Journal Articles

System of the advanced volume reduction facilities for LLW at JAERI

Higuchi, Hidekazu; Momma, Toshiyuki; Nakashio, Nobuyuki; Kozawa, Kazushige; Tohei, Toshio; Sudo, Tomoyuki; Mitsuda, Motoyuki; Kurosawa, Shigenobu; Hemmi, Ko; Ishikawa, Joji; et al.

Proceedings of International Conference on Nuclear Energy System for Future Generation and Global Sustainability (GLOBAL 2005) (CD-ROM), 6 Pages, 2005/10

The JAERI constructed the Advanced Volume Reduction Facilities(AVRF). The AVRF consists of the Waste Size Reduction and Storage Facilities(WSRSF) and the Waste Volume Reduction Facilities(WVRF). By operating the AVRF, it will be able to produce waste packages for final disposal and to reduce the amount of the low level solid wastes. Cutting installations for large wastes such as tanks in the WSRSF have been operating since June 1999. The wastes treated so far amount to 600 m$$^{3}$$ and the volume reduction ratio is around 1/3. The waste volume reduction is carried out by a high-compaction process or melting processes in the WVRF. The metal wastes from research reactors are treated by the high-compaction process. The other wastes are treated by the melting processes that enable to estimate radioactivity levels easily by homogenization and get chemical and physical stability. The WVRF have been operating with non-radioactive wastes since February 2003 for the training and the homogeneity investigation in the melting processes. The operation with radioactive wastes will start in FY2005.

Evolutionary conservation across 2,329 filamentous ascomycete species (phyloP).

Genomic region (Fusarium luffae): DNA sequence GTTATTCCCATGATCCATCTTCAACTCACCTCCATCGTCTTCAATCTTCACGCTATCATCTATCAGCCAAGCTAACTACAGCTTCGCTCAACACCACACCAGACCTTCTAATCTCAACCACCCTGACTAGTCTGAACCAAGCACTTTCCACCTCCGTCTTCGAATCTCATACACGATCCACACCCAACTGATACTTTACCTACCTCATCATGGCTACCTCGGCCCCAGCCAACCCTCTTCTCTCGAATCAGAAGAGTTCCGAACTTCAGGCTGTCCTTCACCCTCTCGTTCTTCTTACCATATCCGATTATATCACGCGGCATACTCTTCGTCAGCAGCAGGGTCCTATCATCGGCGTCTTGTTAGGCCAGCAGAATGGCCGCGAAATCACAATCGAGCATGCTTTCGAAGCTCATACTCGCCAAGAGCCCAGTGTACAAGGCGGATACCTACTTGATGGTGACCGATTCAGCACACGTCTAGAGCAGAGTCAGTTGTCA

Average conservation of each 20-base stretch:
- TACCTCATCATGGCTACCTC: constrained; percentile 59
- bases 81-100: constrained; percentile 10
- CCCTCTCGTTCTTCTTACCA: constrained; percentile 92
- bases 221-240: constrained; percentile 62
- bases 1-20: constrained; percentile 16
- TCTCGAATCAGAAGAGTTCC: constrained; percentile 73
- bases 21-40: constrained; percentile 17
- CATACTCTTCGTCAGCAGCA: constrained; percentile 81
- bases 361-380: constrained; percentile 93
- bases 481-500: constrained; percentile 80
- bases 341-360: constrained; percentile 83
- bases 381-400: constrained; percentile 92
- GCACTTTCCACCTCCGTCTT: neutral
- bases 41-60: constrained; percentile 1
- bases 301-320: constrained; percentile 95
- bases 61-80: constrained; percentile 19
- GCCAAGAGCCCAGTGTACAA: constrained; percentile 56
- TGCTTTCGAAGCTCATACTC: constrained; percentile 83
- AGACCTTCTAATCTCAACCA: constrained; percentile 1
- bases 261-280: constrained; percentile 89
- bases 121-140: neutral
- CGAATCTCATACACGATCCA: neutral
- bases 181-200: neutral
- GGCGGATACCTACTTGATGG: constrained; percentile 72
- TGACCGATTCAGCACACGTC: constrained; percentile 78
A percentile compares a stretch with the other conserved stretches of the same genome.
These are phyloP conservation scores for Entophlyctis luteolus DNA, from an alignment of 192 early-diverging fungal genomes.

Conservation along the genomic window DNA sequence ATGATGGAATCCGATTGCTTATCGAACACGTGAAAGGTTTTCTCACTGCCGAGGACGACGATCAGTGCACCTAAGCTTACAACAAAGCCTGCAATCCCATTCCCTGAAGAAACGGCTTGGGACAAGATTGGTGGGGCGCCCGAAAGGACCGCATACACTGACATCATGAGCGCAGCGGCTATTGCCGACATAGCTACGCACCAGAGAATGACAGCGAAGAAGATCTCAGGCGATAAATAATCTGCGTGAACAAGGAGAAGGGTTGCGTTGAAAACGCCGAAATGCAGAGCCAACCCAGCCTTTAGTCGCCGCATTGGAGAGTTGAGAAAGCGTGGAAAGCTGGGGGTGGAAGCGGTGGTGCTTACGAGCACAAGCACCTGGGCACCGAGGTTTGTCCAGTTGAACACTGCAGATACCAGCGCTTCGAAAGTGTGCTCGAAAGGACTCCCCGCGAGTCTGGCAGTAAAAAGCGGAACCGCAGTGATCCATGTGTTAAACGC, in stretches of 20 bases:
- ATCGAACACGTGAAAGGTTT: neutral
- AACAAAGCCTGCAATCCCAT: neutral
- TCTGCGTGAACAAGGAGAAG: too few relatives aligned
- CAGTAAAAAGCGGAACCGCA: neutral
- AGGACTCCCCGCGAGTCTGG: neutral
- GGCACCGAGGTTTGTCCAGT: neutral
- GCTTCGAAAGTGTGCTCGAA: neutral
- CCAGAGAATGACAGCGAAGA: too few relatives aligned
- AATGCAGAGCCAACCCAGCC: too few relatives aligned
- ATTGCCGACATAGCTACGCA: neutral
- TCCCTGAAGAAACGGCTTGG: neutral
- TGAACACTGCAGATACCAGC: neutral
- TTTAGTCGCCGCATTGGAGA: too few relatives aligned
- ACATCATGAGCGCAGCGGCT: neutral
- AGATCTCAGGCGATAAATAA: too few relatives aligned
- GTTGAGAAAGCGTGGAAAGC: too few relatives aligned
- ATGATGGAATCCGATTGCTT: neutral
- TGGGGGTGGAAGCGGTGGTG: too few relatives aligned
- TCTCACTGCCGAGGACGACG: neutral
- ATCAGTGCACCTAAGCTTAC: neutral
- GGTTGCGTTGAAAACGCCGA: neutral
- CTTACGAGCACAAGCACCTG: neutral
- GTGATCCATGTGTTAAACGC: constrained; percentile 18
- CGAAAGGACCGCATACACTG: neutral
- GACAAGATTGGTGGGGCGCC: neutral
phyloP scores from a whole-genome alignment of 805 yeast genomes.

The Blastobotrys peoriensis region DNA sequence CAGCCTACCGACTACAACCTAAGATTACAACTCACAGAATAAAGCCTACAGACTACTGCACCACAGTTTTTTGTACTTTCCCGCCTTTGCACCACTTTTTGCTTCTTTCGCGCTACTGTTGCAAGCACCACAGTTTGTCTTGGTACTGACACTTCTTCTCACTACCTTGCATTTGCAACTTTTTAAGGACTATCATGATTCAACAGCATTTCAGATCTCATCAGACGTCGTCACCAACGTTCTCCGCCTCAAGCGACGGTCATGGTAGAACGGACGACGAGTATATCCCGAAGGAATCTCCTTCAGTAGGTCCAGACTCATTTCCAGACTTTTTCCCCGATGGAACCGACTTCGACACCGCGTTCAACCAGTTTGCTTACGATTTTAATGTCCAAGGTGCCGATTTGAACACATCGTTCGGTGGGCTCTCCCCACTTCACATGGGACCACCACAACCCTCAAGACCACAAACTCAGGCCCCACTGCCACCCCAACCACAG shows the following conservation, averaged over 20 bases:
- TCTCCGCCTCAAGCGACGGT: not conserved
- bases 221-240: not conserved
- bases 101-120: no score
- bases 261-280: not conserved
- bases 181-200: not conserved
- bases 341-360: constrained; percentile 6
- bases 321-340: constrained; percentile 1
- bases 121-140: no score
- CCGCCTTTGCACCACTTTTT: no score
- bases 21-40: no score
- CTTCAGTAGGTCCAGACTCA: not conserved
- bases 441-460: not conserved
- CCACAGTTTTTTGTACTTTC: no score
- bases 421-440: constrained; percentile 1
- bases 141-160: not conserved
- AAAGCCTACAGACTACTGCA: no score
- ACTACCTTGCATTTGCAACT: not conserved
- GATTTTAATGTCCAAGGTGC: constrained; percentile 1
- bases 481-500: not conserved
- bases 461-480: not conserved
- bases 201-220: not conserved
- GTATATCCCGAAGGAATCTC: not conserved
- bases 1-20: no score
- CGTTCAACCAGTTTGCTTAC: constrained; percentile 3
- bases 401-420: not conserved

Journal Articles

Fabrication of SiC fiber reinforced SiC composite by chemical vapor infiltration for excellent mechanical properties

Igawa, Naoki; Taguchi, Tomitsugu; Nozawa, Takashi*; Snead, L. L.*; Hinoki, Tatsuya*; McLaughlin, J. C.*; Kato, Yutai*; Jitsukawa, Shiro; Koyama, Akira*

Journal of Physics and Chemistry of Solids, 66(2-4), p.551 - 554, 2005/02

 Times Cited Count:40 Percentile:80.74(Chemistry, Multidisciplinary)

Silicon carbide is an important engineering ceramic because of its high strength and stability at high temperature and low induced radioactivity after neutron irradiation. Though monolithic SiC is brittle and low toughness, SiC fiber reinforced SiC matrix composites significantly improve these properties and therefore are attractive candidate materials for fusion reactor structural applications. Recently, stoichiometric SiC fibers with superior mechanical properties have been produced. We carried out the optimization of interface and composite fabrication using the chemical vapor infiltration, which is the one of the best techniques to fabricate the SiC composite. The composite with higher density and homogeneous matrix was obtained by the optimization of materials and carrier gas flow rate. The porosity was decreased with increasing the fiber volume fraction. We adopted the carbon or carbon/SiC interface between fiber and matrix and we found that the dependence of interface thickness on the tensile properties was small in the interface thickness from 50 to 300 nm.

Journal Articles

Fabrication of advanced SiC fiber/F-CVI SiC matrix composites with SiC/C multi-layer interphase